MLB Rumors: Blue Jays Most Likely to Be Traded

Tim Mackay@@TMackers19Correspondent IApril 23, 2012

MLB Rumors: Blue Jays Most Likely to Be Traded

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    With the first significant trade of the MLB season occurring over the weekend, involving the Red Sox, Cubs and Orioles, Blue Jays fans might be thinking about their team's trade outlook.

    Based on the way the first few weeks of the season have gone in Toronto, the team has clear organizational needs and assets and GM Alex Anthopoulos said last week that he's hoping to add another strong power bat in the middle of his lineup.

    With that in mind, here's a look at the Jays most likely to be wearing different uniforms by the end of 2012. 

1. A Pitching Prospect

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    A huge area of strength in the Jays minor league system is starting pitching. 

    Between Noah Syndergaard, Drew Hutchison, Daniel Norris, Justin Nicolino, Aaron Sanchez, and Deck McGuire, the Jays have the deepest pool of pitching prospects in the majors. 

    Historically, pitching prospects are assets that are both central pieces and deal-breakers, meaning GM Alex Anthopoulos has the flexibility to get a deal done. 

    Which one of the prospects gets dealt is another debate and depends entirely on how the organization ranks each of them and what the potential return will be. 

2. Travis Snider, LF

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    Snider is a major-league outfielder. For a number of different reasons, he is currently being wasted in Triple-A. 

    In 16 games so far for the Las Vegas 51s, Snider is hitting .431 with four home runs, 22 RBI and a 1.269 OPS. 

    Blue Jays fans can only hope that Snider is called up at some point and continues to play the way he has in Triple-A. If that happens, he's certain to stay in Toronto. 

    When Snider is called up—and without a doubt he will be—he'll need to play well or else Anthopoulos will start fielding phone calls on his up-and-down left fielder.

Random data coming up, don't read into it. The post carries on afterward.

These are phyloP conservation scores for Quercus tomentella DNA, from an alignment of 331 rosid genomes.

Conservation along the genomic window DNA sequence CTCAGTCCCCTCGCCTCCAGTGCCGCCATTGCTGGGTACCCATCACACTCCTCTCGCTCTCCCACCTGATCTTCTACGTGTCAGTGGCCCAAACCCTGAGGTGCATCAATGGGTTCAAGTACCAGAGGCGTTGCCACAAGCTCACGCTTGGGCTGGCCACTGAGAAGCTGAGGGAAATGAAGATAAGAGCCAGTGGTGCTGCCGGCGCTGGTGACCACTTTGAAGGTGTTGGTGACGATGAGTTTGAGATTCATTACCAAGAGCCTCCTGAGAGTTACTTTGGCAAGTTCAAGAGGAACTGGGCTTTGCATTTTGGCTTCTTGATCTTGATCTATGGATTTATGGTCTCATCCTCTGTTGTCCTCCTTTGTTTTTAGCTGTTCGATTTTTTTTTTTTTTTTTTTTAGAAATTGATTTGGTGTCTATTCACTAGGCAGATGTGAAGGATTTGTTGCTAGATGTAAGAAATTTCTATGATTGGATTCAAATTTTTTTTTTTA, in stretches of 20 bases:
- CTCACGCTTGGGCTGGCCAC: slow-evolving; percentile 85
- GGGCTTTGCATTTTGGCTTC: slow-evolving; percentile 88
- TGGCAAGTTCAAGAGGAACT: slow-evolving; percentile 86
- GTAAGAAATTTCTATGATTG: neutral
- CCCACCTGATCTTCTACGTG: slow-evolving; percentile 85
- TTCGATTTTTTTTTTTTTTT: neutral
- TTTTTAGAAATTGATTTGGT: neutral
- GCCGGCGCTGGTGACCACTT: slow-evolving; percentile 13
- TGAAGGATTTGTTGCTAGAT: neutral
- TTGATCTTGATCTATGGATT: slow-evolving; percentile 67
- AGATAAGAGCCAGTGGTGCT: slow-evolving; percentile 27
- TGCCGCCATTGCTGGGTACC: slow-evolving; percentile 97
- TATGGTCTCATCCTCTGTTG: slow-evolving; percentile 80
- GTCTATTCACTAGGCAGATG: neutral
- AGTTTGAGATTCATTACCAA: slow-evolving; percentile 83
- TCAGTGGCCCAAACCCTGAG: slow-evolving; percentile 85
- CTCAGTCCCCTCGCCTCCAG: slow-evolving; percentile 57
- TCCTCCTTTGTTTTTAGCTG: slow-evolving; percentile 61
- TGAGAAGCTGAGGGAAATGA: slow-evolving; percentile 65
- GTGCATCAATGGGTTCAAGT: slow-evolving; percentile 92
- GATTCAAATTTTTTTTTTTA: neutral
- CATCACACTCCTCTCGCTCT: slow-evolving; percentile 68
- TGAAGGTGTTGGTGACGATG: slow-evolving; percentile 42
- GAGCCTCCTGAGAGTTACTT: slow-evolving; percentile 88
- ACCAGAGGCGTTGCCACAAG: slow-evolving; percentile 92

3. JP Arencibia, C

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    JP Arencibia has Travis D'Arnaud breathing down his neck. 

    Arencibia can relax for the time being, considering his defence is much improved from 2011 and he's actually been a very productive hitter so far in 2012. On top of that, D'Arnaud has struggled in 15 games in Triple-A so far so a call up isn't imminent. 

    But the fact remains that D'Arnaud has the potential to make Arencibia expendable.

    While JP's power is valuable from the catching position so long as he remains in the bottom third of the Jays lineup, but his .196 batting average isn't going to cut it. 

    The thing that's most frustrating about Arencibia is that he hit .301 in his last full season in Triple-A and struck out much less frequently

    It might be his failure to hit to his potential that forces Anthopoulos to send him packing. 

4. David Cooper, 1B

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    There have been rumours circling around the Jays' Triple-A first baseman for a few months.

    He's in a similar position to Snider in that he's shown that he can dominate at the Triple-A level but has yet to translate that into MLB success. In 2011, all Cooper did was win the batting title in the Pacific Coast League. The knock on Cooper are his power numbers especially since he plays first base.

    However, a team looking for another solid bat with high upside could take a chance on Cooper. 

    He could be the next Kevin Youkilis considering his spectacular on-base percentage and plate discipline. 

    On second thought, the Jays might be better off holding on to Cooper. 

5. Brandon Morrow, SP

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    Blue Jay fans might be surprised and somewhat upset by Morrow's inclusion on this list, but that doesn't mean he shouldn't be on it. 

    Since Morrow is probably the most valuable trading asset in the Jays organization after Jose Bautista and possibly Ricky Romero, the return would have to be incredibly significant. For any trade involving Morrow, the Jays would need a young, proven hitter with massive upside. 

    Pitchers always have more trade value and with that in mind, the Jays would theoretically need a player with more potential or more talent than Morrow coming back. 

    However, if Alex Anthopoulos is serious about adding a big bat in the middle of the Jays lineup, he may have to consider the option of including his No. 2 pitcher in a deal.